A satellite image of Hurricane Sandy.
Hurricane Sandy A satellite image of the storm approaching the coast. © NASA

Stories in Illinois

There’s No Place for Politics in Creating Climate Resiliency

Everyone is threatened by climate change—and a unified front is the only way to tackle this very real peril.

Headshot of Michelle Carr.
Michelle Carr State Director, Illinois


We are a nation deeply divided. And within that rift, an outdated rhetoric continues to suggest that protecting our drinking water, food supply, natural areas and the air we breathe is a political position that falls along party lines.

This could not be further from the truth. Extreme weather including polar vortexes, hurricanes, wildfires, drought, disease and rising waters don’t care how you vote. Everyone is threatened by climate change—and a unified front is the only way to tackle this very real peril.

How Climate Change Affects Us Now

The Nature Conservancy in Illinois will soon release its new Climate Assessment report, which includes some startling, and sobering, facts.

We approached historic records of cold this winter on the heels of the warmest summer ever in Chicago. Last month, the temperature at the North Pole spiked 90 degrees, shoving arctic air off the axis—and we felt the impact. But these dramatic weather moments are punctuated by the reality that winter temperatures in Illinois over the past few decades have soared by 2.5 degrees above average; only three previous Novembers were warmer than the last. Weather extremes are becoming commonplace, and the trend is steadily increasing temperatures. 

A red-winged black bird perches on grass with the Chicago skyline across lake Michigan in the background
Montrose Dunes Montrose Dunes sits along Chicago's lakefront. © Cristina Rutter

Agricultural lands make up more than 70 percent of Illinois and are a huge part of our economic prosperity. But farmers’ futures are threatened, too: by saturated fields, difficulty moving crops to market due to Illinois River flooding, periods of drought and more.

Taking Action on Climate Change

It's time for a united front in addressing climate change.

After all, we share a common vision—protecting our land, air and water, while also keeping our Illinois economy healthy and strong.

It’s time to block the false narratives that suggest people must choose between jobs or environment—we can have both a flourishing economy and sustainable development. Investment in natural infrastructure and clean energy will create jobs across the state, and mitigate climate change, too.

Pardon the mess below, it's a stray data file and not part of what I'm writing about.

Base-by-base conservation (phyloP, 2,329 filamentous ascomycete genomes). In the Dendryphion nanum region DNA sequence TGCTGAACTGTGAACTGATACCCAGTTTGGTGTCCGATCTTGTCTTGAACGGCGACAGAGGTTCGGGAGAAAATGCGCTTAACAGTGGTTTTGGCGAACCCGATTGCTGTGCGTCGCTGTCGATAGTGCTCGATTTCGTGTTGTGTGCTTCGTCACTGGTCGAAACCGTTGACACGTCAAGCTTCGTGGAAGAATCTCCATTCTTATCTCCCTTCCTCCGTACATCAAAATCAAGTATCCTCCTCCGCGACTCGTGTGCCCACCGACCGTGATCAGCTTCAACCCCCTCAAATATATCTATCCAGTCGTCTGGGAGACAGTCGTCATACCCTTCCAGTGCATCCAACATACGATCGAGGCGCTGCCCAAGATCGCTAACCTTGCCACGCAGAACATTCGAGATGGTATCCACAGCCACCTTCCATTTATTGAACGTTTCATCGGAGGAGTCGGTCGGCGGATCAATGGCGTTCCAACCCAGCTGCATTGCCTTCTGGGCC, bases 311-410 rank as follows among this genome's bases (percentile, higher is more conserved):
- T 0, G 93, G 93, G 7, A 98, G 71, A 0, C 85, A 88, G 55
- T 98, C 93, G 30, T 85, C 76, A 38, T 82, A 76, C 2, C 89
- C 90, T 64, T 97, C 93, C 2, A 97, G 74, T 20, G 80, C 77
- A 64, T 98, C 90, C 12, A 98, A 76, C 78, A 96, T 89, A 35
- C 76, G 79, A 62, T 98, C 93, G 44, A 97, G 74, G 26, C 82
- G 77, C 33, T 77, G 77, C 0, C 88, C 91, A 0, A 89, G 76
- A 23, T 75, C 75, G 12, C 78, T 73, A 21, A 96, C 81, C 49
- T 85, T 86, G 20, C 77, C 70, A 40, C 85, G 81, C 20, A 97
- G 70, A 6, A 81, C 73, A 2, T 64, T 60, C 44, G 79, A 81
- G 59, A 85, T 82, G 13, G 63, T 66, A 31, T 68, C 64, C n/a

Thoughtful, sound work is already being done by our communities, cities, state, businesses, nonprofits and concerned citizens, reducing emissions and planning effective solutions. 

It's time for a united front in addressing climate change.

In just one of many examples, the Illinois Clean Jobs Coalition (ICJC), of which we are a member, has pulled together more than 200 leaders, organizations and businesses to pass the Clean Energy Jobs Act, which would commit Illinois to 100% renewable energy by 2050, create jobs, and build a strong, equitable economy and healthier communities.

Regardless of how you voted, a new administration is now in place. We were energized by the swift actions being taken to address climate change. For the first time ever, there is a Cabinet-level position of climate envoy on the National Security Council, and we are optimistic about plans to host an international climate summit this spring.

This convergence is a watershed moment for the environment: greater analysis and awareness of the effects of climate change; new national leadership that elevates climate sciences as a priority; and inspired collaboration between the best scientific minds and those of us living in Illinois who are affected by these changes.

These issues are the core of The Nature Conservancy’s mission. And we’re determined to help bridge the separate interests and initiate solution-based climate change projects.

Our leaders, our businesses and industries, our farmers, and our conservationist community must look up, reach out, and make the courageous stand to work together on climate issues.

The time is now. As the U.S. recommits to the climate change fight, so must Illinois. 

Headshot of Michelle Carr.

Michelle Carr is the state director for The Nature Conservancy in Illinois.

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